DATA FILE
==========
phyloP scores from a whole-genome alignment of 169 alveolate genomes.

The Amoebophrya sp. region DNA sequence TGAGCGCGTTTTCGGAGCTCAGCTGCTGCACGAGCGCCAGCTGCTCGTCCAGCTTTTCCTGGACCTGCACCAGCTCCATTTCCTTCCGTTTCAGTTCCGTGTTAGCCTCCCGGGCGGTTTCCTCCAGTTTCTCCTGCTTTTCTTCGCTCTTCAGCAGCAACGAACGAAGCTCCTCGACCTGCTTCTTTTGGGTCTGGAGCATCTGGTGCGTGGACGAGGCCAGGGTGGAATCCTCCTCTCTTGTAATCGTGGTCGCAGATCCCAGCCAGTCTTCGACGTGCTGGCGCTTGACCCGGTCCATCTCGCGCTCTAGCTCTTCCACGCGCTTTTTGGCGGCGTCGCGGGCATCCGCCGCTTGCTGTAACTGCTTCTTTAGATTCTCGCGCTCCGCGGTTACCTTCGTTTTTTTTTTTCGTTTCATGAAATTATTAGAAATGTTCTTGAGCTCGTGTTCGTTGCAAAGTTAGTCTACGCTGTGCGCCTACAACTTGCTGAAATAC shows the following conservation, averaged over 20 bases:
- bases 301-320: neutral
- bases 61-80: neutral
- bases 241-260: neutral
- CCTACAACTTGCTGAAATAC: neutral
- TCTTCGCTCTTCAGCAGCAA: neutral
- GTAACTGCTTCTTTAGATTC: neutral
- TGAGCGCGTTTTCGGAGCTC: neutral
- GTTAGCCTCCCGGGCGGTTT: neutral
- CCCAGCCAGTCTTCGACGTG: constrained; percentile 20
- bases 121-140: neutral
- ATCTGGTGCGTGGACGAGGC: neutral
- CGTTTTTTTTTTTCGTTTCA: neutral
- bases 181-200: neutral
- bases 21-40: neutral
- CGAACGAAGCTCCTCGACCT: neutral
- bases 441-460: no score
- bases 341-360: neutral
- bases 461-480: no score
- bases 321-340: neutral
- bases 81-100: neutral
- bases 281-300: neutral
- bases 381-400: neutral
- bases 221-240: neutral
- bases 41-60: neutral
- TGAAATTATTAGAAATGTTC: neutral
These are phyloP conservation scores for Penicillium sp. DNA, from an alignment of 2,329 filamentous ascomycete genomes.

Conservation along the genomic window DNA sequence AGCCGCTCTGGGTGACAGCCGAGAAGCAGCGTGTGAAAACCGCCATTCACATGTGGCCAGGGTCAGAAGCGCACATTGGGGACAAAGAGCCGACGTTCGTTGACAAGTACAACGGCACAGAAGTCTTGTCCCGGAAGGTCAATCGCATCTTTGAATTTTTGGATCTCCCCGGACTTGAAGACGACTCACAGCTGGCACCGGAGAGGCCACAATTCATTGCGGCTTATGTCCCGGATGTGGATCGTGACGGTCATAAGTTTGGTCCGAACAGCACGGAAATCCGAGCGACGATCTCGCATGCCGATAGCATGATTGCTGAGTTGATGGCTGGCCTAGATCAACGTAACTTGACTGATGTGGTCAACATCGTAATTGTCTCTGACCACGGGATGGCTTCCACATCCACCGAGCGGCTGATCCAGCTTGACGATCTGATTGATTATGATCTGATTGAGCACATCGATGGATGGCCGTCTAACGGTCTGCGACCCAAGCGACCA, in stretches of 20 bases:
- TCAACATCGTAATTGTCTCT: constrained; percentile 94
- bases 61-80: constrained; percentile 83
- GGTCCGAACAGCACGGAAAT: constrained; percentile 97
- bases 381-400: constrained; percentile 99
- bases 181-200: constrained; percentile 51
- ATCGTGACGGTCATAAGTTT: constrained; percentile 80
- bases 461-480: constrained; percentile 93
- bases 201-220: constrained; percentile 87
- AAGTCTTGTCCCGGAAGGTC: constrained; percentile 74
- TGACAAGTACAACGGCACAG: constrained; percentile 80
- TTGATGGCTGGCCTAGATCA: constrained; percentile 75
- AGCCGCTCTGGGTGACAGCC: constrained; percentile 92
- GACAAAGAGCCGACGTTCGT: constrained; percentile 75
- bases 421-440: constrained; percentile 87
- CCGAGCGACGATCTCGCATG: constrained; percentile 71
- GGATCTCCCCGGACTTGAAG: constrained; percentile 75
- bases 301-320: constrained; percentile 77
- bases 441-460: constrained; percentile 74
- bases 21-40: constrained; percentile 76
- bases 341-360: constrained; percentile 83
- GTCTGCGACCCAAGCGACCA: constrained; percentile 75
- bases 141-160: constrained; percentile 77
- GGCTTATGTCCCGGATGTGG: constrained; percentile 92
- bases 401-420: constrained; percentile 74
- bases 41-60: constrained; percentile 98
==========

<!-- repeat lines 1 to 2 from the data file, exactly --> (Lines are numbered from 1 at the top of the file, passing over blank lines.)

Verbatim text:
phyloP scores from a whole-genome alignment of 169 alveolate genomes.

The Amoebophrya sp. region DNA sequence TGAGCGCGTTTTCGGAGCTCAGCTGCTGCACGAGCGCCAGCTGCTCGTCCAGCTTTTCCTGGACCTGCACCAGCTCCATTTCCTTCCGTTTCAGTTCCGTGTTAGCCTCCCGGGCGGTTTCCTCCAGTTTCTCCTGCTTTTCTTCGCTCTTCAGCAGCAACGAACGAAGCTCCTCGACCTGCTTCTTTTGGGTCTGGAGCATCTGGTGCGTGGACGAGGCCAGGGTGGAATCCTCCTCTCTTGTAATCGTGGTCGCAGATCCCAGCCAGTCTTCGACGTGCTGGCGCTTGACCCGGTCCATCTCGCGCTCTAGCTCTTCCACGCGCTTTTTGGCGGCGTCGCGGGCATCCGCCGCTTGCTGTAACTGCTTCTTTAGATTCTCGCGCTCCGCGGTTACCTTCGTTTTTTTTTTTCGTTTCATGAAATTATTAGAAATGTTCTTGAGCTCGTGTTCGTTGCAAAGTTAGTCTACGCTGTGCGCCTACAACTTGCTGAAATAC shows the following conservation, averaged over 20 bases: